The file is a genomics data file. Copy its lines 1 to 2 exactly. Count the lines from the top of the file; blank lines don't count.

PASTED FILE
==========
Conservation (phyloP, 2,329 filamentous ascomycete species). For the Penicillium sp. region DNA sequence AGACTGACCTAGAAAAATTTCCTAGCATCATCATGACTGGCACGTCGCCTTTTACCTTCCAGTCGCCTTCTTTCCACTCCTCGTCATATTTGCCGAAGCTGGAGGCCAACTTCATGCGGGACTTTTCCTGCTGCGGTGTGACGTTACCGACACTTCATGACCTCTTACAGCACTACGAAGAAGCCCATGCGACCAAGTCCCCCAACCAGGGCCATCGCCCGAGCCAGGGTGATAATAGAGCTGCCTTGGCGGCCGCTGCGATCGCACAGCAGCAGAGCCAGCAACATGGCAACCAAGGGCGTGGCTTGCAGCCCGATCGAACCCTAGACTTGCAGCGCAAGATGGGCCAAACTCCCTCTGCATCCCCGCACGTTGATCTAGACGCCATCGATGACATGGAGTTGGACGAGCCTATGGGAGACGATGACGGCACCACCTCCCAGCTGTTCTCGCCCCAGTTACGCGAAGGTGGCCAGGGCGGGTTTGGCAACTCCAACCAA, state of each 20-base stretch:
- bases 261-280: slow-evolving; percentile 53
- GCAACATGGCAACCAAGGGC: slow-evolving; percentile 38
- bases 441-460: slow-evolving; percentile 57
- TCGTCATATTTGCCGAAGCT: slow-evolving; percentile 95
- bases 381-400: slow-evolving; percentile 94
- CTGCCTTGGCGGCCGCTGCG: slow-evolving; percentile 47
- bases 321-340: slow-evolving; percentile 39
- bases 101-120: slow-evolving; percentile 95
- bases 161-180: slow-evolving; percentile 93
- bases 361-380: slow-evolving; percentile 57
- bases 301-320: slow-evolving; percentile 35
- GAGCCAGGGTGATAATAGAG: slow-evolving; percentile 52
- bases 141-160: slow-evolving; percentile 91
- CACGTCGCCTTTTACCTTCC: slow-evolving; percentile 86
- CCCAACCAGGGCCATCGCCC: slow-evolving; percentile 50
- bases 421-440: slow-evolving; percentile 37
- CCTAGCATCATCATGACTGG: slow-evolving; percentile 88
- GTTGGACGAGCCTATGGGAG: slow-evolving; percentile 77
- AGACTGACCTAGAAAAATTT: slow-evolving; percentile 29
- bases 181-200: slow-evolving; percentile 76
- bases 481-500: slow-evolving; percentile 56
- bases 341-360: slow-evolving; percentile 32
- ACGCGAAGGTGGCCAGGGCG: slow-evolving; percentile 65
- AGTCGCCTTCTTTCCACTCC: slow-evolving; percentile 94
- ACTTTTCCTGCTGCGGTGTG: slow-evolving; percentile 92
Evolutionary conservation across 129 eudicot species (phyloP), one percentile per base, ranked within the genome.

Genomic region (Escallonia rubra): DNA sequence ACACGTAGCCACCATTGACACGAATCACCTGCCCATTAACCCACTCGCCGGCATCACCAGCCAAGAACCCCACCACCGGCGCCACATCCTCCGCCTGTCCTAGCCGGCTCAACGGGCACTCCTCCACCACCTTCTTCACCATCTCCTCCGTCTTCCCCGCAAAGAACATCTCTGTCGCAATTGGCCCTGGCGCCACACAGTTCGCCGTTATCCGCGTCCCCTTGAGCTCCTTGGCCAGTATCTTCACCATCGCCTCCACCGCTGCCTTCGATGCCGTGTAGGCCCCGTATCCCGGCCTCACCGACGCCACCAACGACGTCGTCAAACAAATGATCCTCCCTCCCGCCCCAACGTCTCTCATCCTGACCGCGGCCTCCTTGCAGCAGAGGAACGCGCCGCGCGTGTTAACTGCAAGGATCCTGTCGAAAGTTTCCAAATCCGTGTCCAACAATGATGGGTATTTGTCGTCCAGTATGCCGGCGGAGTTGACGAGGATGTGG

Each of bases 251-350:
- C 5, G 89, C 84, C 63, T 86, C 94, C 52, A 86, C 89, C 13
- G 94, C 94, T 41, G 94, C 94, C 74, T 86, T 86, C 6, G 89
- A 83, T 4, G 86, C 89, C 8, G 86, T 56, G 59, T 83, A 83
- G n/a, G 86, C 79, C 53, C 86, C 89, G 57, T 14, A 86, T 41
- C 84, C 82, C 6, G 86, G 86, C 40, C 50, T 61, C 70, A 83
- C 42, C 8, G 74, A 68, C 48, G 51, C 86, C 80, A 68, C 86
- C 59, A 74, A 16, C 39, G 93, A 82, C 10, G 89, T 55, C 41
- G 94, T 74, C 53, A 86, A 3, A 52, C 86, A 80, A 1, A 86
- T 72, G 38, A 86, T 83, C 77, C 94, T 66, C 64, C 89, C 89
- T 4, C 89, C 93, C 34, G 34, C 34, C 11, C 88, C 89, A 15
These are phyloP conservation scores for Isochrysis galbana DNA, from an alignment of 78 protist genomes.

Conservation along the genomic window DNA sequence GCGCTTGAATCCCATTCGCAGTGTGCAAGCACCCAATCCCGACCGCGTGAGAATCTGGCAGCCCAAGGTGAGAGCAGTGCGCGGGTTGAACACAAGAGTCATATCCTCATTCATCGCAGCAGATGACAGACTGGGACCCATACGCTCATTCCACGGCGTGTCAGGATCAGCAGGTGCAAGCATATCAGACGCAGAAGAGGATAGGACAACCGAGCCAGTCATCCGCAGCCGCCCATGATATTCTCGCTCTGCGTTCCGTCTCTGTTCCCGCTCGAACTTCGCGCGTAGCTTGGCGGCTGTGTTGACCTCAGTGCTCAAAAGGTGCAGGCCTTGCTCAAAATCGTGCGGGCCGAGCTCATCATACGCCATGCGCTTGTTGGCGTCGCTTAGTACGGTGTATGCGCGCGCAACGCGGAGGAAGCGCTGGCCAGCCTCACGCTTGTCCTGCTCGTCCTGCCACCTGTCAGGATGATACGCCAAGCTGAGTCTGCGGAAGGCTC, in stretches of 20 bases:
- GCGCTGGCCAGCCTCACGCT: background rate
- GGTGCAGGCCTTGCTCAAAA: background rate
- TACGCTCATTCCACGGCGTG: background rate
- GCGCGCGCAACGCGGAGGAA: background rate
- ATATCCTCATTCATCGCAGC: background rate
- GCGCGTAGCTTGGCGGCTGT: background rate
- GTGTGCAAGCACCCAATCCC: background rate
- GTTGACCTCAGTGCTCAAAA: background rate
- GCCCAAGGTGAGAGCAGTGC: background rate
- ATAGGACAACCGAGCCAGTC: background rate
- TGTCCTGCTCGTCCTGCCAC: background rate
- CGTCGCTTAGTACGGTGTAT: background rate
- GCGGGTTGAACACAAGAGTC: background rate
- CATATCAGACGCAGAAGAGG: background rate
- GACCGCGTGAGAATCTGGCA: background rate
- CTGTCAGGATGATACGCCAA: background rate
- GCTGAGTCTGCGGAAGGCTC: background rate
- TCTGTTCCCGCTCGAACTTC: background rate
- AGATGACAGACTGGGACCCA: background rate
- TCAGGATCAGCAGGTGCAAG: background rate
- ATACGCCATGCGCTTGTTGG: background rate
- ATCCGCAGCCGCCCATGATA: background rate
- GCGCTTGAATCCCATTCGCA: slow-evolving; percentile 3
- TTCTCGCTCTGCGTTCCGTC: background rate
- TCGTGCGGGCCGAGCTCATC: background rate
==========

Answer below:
Conservation (phyloP, 2,329 filamentous ascomycete species). For the Penicillium sp. region DNA sequence AGACTGACCTAGAAAAATTTCCTAGCATCATCATGACTGGCACGTCGCCTTTTACCTTCCAGTCGCCTTCTTTCCACTCCTCGTCATATTTGCCGAAGCTGGAGGCCAACTTCATGCGGGACTTTTCCTGCTGCGGTGTGACGTTACCGACACTTCATGACCTCTTACAGCACTACGAAGAAGCCCATGCGACCAAGTCCCCCAACCAGGGCCATCGCCCGAGCCAGGGTGATAATAGAGCTGCCTTGGCGGCCGCTGCGATCGCACAGCAGCAGAGCCAGCAACATGGCAACCAAGGGCGTGGCTTGCAGCCCGATCGAACCCTAGACTTGCAGCGCAAGATGGGCCAAACTCCCTCTGCATCCCCGCACGTTGATCTAGACGCCATCGATGACATGGAGTTGGACGAGCCTATGGGAGACGATGACGGCACCACCTCCCAGCTGTTCTCGCCCCAGTTACGCGAAGGTGGCCAGGGCGGGTTTGGCAACTCCAACCAA, state of each 20-base stretch:
- bases 261-280: slow-evolving; percentile 53